On Saturday, our former student and now friend, came to visit us at Bakhita Village. Mashudu was an excellent student at St. Brendan’s and after graduating from university she worked as a geologist at a big mining company in South Africa. She has recently completed courses for a business degree and will most likely be one of South Africa’s most successful entrepreneurs one day. We had a great time catching up with her – you may remember from our trip last year, she’s the one who picked us up at the airport and shuttled us around for a day.
Mashudu wanted to spend some time with the Bakhita girls just getting to know them a little and giving them a chance to ask questions about all the things to which older adults cannot necessarily relate – especially if they are people who have not grown up in the same culture. After the girls sang a couple of songs welcoming Mashudu and we all had a bite of lunch, we left her to field questions from the girls. It was a great experience for all of them. Mashudu will stay in touch with Sr. Nancy during the year and will return to visit and help the girls as her time allows. Mashudu brought the girls some Valentine Sweets which they received with joy and gratitude.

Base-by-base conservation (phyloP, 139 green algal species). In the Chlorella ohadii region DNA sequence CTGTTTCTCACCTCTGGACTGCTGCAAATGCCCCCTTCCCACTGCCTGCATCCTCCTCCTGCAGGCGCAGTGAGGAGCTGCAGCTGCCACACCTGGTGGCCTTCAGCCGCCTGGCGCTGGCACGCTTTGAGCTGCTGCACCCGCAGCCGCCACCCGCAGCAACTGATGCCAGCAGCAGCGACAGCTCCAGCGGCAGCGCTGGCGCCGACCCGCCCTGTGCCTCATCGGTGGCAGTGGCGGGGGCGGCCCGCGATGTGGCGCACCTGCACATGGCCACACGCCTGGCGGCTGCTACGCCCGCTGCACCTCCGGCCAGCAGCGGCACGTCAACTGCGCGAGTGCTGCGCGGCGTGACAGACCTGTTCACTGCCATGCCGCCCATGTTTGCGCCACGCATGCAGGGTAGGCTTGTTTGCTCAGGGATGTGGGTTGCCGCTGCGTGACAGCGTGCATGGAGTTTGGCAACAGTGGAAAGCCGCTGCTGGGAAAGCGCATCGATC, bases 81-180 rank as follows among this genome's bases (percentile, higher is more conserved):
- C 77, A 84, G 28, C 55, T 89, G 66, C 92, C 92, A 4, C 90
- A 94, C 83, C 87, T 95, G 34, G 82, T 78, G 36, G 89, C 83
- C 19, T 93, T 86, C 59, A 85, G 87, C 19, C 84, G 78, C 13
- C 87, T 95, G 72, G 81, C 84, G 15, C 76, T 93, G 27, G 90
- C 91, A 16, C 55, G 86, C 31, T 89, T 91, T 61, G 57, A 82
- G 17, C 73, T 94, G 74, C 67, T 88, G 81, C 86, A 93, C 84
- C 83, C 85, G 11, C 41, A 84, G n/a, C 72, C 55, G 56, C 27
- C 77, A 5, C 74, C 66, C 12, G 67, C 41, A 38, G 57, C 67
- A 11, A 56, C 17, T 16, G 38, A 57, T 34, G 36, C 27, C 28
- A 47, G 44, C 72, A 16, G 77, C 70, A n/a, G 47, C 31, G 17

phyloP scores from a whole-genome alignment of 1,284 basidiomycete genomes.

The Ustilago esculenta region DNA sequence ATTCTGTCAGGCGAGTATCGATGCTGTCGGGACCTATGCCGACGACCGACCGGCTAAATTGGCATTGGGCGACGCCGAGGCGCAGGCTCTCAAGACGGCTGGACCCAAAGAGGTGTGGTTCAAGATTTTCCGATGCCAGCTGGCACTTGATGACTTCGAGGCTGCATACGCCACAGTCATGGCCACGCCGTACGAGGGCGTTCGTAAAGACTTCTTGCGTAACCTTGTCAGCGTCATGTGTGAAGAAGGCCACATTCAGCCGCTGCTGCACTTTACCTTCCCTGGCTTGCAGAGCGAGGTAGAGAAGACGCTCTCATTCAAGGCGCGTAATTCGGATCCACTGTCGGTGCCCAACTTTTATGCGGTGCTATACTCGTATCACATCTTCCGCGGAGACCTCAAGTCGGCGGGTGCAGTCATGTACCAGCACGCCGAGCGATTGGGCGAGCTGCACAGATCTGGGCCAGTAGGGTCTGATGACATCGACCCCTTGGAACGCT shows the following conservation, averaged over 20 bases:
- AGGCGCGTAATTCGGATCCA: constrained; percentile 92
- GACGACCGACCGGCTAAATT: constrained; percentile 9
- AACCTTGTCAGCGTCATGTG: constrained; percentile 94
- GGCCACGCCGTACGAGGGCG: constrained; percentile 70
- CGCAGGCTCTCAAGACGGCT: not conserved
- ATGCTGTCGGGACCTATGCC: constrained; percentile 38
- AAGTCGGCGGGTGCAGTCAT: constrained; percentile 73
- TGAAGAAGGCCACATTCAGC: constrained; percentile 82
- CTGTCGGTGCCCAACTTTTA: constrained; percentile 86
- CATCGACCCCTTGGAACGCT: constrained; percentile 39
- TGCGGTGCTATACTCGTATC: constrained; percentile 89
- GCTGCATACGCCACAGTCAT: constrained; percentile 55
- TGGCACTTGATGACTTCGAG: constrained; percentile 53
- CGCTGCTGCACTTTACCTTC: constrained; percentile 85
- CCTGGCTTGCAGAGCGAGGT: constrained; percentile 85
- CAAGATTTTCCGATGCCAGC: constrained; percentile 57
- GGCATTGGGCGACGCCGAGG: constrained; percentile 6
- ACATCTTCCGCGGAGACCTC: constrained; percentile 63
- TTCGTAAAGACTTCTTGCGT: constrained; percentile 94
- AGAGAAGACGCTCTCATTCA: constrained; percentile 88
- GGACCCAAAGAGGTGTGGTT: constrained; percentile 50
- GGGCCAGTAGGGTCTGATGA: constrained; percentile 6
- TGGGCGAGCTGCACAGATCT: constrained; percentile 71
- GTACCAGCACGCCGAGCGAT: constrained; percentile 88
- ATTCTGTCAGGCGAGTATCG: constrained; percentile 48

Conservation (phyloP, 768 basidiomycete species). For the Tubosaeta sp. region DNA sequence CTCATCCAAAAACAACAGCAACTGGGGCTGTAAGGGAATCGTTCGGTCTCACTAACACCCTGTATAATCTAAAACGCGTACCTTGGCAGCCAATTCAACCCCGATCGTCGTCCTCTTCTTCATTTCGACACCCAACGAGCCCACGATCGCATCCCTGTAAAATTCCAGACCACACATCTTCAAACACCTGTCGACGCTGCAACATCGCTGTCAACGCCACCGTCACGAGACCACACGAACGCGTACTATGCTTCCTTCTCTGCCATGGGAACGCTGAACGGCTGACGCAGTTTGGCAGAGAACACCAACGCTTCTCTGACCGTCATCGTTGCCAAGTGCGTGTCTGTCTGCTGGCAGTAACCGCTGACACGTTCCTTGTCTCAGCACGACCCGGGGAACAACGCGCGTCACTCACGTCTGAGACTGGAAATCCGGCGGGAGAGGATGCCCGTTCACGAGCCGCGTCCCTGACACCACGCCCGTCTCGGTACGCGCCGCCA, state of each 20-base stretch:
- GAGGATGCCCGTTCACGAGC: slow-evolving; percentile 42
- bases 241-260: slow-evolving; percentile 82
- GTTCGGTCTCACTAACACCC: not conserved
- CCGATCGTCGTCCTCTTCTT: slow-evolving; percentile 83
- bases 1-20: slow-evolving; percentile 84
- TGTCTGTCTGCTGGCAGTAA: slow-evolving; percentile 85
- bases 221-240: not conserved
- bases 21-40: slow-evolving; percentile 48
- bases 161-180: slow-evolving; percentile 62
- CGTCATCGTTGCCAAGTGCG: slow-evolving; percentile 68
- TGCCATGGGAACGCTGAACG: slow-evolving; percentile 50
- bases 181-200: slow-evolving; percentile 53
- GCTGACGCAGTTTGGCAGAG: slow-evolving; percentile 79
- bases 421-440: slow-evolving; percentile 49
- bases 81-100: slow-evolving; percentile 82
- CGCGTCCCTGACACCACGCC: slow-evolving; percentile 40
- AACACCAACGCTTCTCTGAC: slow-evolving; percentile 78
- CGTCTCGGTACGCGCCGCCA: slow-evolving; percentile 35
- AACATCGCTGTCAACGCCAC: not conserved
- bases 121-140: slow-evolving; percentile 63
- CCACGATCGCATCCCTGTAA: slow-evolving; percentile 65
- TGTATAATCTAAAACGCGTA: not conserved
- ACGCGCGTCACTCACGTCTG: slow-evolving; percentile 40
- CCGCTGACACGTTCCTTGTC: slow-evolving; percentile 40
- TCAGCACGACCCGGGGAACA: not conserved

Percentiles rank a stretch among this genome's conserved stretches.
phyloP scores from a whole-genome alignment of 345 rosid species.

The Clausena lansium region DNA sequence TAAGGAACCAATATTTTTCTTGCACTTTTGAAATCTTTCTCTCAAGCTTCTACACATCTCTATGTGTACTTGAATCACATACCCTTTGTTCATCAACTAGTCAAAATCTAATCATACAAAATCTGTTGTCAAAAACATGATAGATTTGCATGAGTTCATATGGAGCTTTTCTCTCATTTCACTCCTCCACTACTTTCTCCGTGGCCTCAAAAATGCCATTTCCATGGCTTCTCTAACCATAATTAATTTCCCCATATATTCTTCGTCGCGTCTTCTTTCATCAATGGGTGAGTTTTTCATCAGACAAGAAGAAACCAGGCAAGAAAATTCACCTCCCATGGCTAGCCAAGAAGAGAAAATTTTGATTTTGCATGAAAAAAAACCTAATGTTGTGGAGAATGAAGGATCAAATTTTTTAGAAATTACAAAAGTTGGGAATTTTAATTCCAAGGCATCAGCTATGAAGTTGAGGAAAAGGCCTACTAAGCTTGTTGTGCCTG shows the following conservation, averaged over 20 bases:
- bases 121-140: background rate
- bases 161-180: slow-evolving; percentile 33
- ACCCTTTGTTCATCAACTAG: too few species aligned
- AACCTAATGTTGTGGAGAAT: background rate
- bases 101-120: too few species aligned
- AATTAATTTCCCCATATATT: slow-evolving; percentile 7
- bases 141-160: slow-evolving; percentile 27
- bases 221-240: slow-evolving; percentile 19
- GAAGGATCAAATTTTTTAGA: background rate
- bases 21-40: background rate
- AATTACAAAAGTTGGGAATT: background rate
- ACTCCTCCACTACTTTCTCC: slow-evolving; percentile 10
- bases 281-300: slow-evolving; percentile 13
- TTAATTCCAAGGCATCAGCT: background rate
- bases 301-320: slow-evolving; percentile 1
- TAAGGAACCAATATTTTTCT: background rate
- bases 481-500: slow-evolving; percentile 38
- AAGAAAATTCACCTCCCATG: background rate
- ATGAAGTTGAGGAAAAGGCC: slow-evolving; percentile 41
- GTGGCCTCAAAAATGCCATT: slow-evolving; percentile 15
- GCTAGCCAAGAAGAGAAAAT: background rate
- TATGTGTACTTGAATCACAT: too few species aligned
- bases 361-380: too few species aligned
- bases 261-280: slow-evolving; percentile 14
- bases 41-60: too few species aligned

Sunday was the day for the official photo shoot – the day when the girls wear their brand new dresses from the gift bags provided by so many of you and John takes a photo of each. We give Sr. Nancy a photo of each girl for her file. Another photo is used each girls’ school record and each girl gets a photo of herself to put in her personal journal or diary. Most girls remembered the drill from last year and dressed quickly and lined up for their moment.
After the photo shoot, we all needed to get out of the sun, so we came into the darker and a bit cooler house and John read to the girls THE GIVING TREE by Shel Silverstein. The book was given to Lerato in her gift bag and it seemed like a great book for girls of varying ages and levels of English comprehension. They followed along and asked questions and made observations that enhanced the experience for all. The girls, in general, come to Bakhita with either no experience of men in their lives or bad experiences only. They’ve had a chance now to see how a man can also be kind, loving and a great teacher. He’s called Papa John and each time they gather around, they get a little closer. It’s all good!